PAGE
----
Petit Lemans, the fall racing classic at Road Atlanta, is rapidly becoming a globally recognized event. Teams from all over the world come to north Georgia in September for a shot at a win in the 1,000 mile long race. Petit Lemans, now a part of the Intercontinental Lemans Cup and the up-coming World Endurance Challenge series, had teams venture from as far as the Middle East (in the case of Gulf AMR Middle East) to be a part of the contest.
Many European teams, such as Audi Team Joest, Aston-Martin, Oreca-Matmut, Rebellion, Pescarolo and Peugeot Sport travelled to the United States as well. These teams don’t make many appearances in the U.S, the other notable exception being the Sebring 12 hour event, so for the American fans of sports car racing, it’s a rare chance to get a glimpse of some of the premier racing teams from around the globe. Sadly, this event is not to be a part of the ILMC in the future, so this may have been Audi’s last Petit Lemans.
Audi has a score to settle with Peugeot at Petit Lemans. Any fan of the series knows about the intense but respectful rivalry that these two teams have. After Audi lost in their last outing of the R-15 Plus at Sebring to Peugeot (a privateer team Oreca-Matmut’s prior-generation Peugeot at that), vindication came at Lemans with a stunning but costly win over the French team. Audi lost two cars during the battle with hard crashes by Allan McNish and Mike Rockenfeller, but their remaining new R-18 TDI racer ended up victorious. The R-18 is the car that Audi Team Joest was going to bring to the U.S. for its first appearance on American soil. Hopes were high that Audi could recapture its position as the winner of Petit Lemans, a feat it has not done for the last two years.
Photos by Ken Neher
Clearly, Peugeot was intent on defending their title. The team, which had brought two cars to contest the event, looked racy right out of the box. The Audi team, however, during testing early in the week, showed they were going to be the team to beat when the #1 R-18 TDI of Bernhard/Dumas/Fassler, had the fastest times posted during three of the first four testing sessions on Sunday and Monday. This fact was not lost on Peugeot, who bounced back during practice on Wednesday morning when the #8 Peugeot 908 of Montagny/Sarrazin/Wurz posted up the #1 spot followed closely behind by their #7 sister car of Bourdais/Pagenaud/Davidson. This proved to be short lived however as the #2 R-18 TDI of McNish/Capello/Kristensen stepped up in Wednesday afternoon practice to be the top performing car. The teams flip flopped again during Thursday’s night practice and again during Friday morning’s warm up. Other than letting the teams parade their might in front of the others, none of this mattered until qualifying started.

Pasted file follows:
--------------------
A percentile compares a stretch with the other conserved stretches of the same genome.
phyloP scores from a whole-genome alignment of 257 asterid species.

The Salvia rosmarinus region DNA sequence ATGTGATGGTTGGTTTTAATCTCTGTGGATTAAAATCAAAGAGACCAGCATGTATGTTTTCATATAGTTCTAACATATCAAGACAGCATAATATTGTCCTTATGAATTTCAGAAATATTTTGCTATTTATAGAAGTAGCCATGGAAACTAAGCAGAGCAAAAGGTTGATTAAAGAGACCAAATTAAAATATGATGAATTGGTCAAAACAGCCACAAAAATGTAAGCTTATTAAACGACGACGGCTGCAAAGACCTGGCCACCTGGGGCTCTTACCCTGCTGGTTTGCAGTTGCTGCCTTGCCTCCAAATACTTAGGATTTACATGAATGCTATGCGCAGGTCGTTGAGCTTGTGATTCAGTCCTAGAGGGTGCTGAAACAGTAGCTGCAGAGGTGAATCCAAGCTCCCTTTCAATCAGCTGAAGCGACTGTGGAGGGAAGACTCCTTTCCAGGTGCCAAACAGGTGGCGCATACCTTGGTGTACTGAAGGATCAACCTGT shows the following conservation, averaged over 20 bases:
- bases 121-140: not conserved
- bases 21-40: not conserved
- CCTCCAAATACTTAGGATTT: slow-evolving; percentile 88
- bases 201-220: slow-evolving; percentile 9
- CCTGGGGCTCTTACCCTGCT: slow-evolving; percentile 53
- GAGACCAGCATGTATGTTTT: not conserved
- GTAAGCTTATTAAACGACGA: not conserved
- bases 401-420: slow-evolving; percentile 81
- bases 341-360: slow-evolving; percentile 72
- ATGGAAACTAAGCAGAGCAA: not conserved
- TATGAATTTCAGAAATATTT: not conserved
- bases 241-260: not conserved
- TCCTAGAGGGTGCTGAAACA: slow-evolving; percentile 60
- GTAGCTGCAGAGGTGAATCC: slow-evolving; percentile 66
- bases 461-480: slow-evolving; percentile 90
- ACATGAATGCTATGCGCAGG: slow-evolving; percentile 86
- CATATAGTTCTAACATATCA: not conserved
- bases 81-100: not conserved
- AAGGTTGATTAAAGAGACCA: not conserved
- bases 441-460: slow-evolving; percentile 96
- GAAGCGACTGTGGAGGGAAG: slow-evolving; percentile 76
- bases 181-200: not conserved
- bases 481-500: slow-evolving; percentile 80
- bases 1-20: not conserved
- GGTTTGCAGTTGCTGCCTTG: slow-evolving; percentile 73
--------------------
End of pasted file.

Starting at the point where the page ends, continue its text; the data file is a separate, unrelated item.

Qualifying took place on Friday afternoon and ended up being quite a heated session between the two teams. Peugeot threw down the gauntlet with a blistering time of 1:07.428 turned by the #7 car with Anthony Davidson at the wheel. While not the track record (1:06.242, held by Peugeot), that was still very, very fast and the blue Lions could even be seen up on two wheels in turn three. Fear not, however, as Audi was right on the Frenchmen’s heels with a 1:07.556 turned by the #1 Audi of Timo Bernhard, a mere .128 seconds off the pace. The #8 Peugeot and #7 Audi filled out the third and fourth spots, and, notably, team Oreca-Matmut’s Peugeot 908-HDI FAP, a prior year car, was fifth to qualify. Other P1 cars from the likes of Rebellion, AMR, Oak Pescarolo, Dyson and others filled out the balance of the grid, along with P2, LMPC, GT, GT PRO, GT AM and GTC machines. You read that right. There were 7 classes competing at Petit Lemans this year. Having so many classes, and as a result, so many cars on the track actually caused some controversy. The FIA has limits for car numbers that are determined by factors such as track length, runoff area, etc, and these limits were possibly going to come into play at this event. No-one would want to go home early, but unfortunately sometimes the ugly specter of attrition raises its head, and some teams ended up going home due to incidents in practice sessions. Thus, the car count rule never truly came into play. Many of the drivers in P1 and P2 were still concerned however, as with nearly sixty cars in the event, traffic was going to be a problem, especially considering the radically different speeds of a P1 car to a GTC car.